How the simple act of gardening can change your life

There are so many benefits of growing your own food at home, many of which you may not initially think of. The Australian Dietary Guidelines tell us that we need approximately two serves of fruit and five serves of vegetables every day – that is a lot of produce, and the costs certainly add up. So, as the cost of living is continuously rising, and the climate emergency becomes more front of mind, do we all need to be turning to home gardening? And what are all the related benefits?

A photo of a raised garden bed with red flowers and lots of green vegetables growing. Other garden beds and trellises are in the background.

Food systems and security

First off, growing your own produce at home has positive impacts on your household’s access to food. Major world events see global food systems under pressure and supermarket shelves are left empty. This makes access to affordable and fresh produce difficult. Therefore, growing food at home may be just the solution we are all looking for.

The evidence tells us that home gardens directly improve household food consumption and nutritional status. They are a cost-effective source of diverse and nutritional foods that can build long-term household food security. Therefore, growing food in your garden can strengthen your local food system as well.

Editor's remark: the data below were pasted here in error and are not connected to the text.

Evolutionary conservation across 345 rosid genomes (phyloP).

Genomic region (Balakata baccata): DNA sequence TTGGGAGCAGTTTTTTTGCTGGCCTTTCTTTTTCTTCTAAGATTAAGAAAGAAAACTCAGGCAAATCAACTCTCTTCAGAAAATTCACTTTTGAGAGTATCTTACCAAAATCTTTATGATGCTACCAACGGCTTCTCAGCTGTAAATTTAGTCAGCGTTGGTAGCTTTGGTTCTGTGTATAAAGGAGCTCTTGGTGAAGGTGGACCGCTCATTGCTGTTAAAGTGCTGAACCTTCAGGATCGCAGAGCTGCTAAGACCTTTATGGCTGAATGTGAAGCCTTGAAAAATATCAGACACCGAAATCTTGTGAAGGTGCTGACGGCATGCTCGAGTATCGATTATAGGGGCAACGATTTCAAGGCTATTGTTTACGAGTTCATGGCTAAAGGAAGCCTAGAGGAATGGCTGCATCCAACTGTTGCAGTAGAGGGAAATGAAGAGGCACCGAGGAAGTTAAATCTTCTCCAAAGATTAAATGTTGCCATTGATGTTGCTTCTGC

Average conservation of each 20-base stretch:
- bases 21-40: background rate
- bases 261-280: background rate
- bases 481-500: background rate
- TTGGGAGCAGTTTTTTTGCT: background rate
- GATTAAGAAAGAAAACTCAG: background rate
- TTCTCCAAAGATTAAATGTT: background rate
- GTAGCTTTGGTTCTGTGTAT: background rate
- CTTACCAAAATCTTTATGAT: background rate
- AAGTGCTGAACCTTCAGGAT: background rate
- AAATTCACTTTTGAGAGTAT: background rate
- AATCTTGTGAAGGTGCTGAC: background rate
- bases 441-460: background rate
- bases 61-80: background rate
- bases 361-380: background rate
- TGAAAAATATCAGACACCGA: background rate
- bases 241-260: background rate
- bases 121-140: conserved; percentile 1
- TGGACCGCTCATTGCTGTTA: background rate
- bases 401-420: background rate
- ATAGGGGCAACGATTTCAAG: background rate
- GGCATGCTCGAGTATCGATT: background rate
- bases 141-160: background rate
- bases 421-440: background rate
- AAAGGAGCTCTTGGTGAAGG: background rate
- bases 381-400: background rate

Environmental co-benefits

While food systems are closely linked to the health of our environment, home gardening can also have direct positive impacts on the environment as well. Evidence suggests home gardening provides a unique opportunity for neighbourhoods to promote biodiversity and conserve natural resources. Studies looking at specific cases also show that growing a variety of plants at home can benefit other organisms – serving as habitats, enhancing pollination, and reducing soil erosion. Therefore, growing your own produce will also have important sustainable impacts on the environment.

Health co-benefits

There is a range of individual health benefits when it comes to getting into the garden. Some may be too obvious to even realise but they certainly can’t be ignored!

Physical health

Growing your own food at home benefits our physical health by getting us outside and into the garden:

Mental health

Our mental health is just as important as our physical health. The evidence tells us that at home gardening can have a number of mental health benefits including:

Social health

Social health is something that is often overlooked but growing your own food can be a great way to connect with others.

So, why wouldn’t you want to garden? Home gardening has positive impacts on not only the food system and environment, but also your individual health. It enables access to fresh and healthy food, it has a lasting effect on our natural environment, and it helps keep people healthy! What’s not to love? So, this weekend, we challenge you to get out into your garden and plant just one thing. You’ll get to enjoy the fruits of your labour in no time!

– Zoe (FFH team) 🌱

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